Reporters on the Job

Attack in Saudi Arabia: The attack on the US Consulate in Jeddah, Saudi Arabia (page 1), occurred Monday as correspondent Faiza Saleh Ambah was on her way to meet a friend for lunch. "Suddenly the roads were completely blocked off and I saw smoke coming from the direction of the American Consulate. A minute or two later, several Saudi friends called saying the consulate had been attacked."

Faiza immediately tried to get to the scene but couldn't. "I was struck by the magnitude of the security response. The streets were blocked off for three to four miles in every direction. Parents couldn't get to their kids in schools within the zone," she says. Her own children's school went into "lock down" - no one could go in or go out.

Faiza parked her car on a side street and, using back streets, walked until she was close enough to see the consulate. "Outside, there were three fire trucks, at least 30 cop cars, three helicopters circling overhead, and Saudi police in camouflage outfits standing in the main street. That's not something this city has ever seen before. There were 40 to 50 cops on each side of the street near the consulate."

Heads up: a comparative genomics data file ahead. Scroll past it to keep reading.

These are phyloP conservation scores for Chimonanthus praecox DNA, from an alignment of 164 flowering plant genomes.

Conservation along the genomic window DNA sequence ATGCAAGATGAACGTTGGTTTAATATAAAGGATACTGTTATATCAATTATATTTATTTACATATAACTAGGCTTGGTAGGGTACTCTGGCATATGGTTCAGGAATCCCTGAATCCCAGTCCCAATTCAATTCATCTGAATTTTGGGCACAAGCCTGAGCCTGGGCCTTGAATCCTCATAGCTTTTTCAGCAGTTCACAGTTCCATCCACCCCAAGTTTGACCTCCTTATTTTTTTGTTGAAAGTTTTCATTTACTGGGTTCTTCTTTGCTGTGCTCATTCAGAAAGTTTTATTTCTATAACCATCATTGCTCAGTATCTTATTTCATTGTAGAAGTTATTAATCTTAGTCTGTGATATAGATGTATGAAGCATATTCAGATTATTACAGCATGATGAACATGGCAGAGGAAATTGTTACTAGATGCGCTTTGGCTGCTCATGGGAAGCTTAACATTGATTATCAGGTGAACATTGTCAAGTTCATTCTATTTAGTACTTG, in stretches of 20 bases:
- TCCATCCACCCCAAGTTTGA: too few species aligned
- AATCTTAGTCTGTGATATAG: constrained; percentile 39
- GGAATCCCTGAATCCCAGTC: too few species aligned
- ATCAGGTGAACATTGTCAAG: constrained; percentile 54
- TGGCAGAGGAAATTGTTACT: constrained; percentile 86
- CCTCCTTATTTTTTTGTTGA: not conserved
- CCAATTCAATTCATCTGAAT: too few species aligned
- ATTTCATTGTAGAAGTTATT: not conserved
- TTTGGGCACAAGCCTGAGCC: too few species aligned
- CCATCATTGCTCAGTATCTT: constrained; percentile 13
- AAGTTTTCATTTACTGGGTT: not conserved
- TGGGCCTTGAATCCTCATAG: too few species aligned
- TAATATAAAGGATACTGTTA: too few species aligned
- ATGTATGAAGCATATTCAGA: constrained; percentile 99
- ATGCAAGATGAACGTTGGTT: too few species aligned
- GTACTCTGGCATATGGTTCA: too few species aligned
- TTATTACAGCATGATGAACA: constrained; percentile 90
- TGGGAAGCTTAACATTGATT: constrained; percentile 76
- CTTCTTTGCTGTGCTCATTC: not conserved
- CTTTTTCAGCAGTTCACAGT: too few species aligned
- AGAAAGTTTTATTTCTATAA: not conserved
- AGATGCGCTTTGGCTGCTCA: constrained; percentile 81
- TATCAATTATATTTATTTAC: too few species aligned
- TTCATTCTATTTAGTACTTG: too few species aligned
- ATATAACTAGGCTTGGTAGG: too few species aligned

The consulate is not a "soft target," she notes. The street in front is guarded by cinderblock barriers, two tanks, and guards. "My driver dropped me off once, and while he waited in the car, he was detained," she says.

"I have two friends who work at the consulate, and I tried to reach them by phone - both as a journalist to see what had happened, and as a friend to see if they were OK." At first she didn't succeed. But hours later she received a text message from one of them on her cell phone: "We're all OK." "It brought tears of joy to my eyes," says Faiza.

David Clark Scott
World editor

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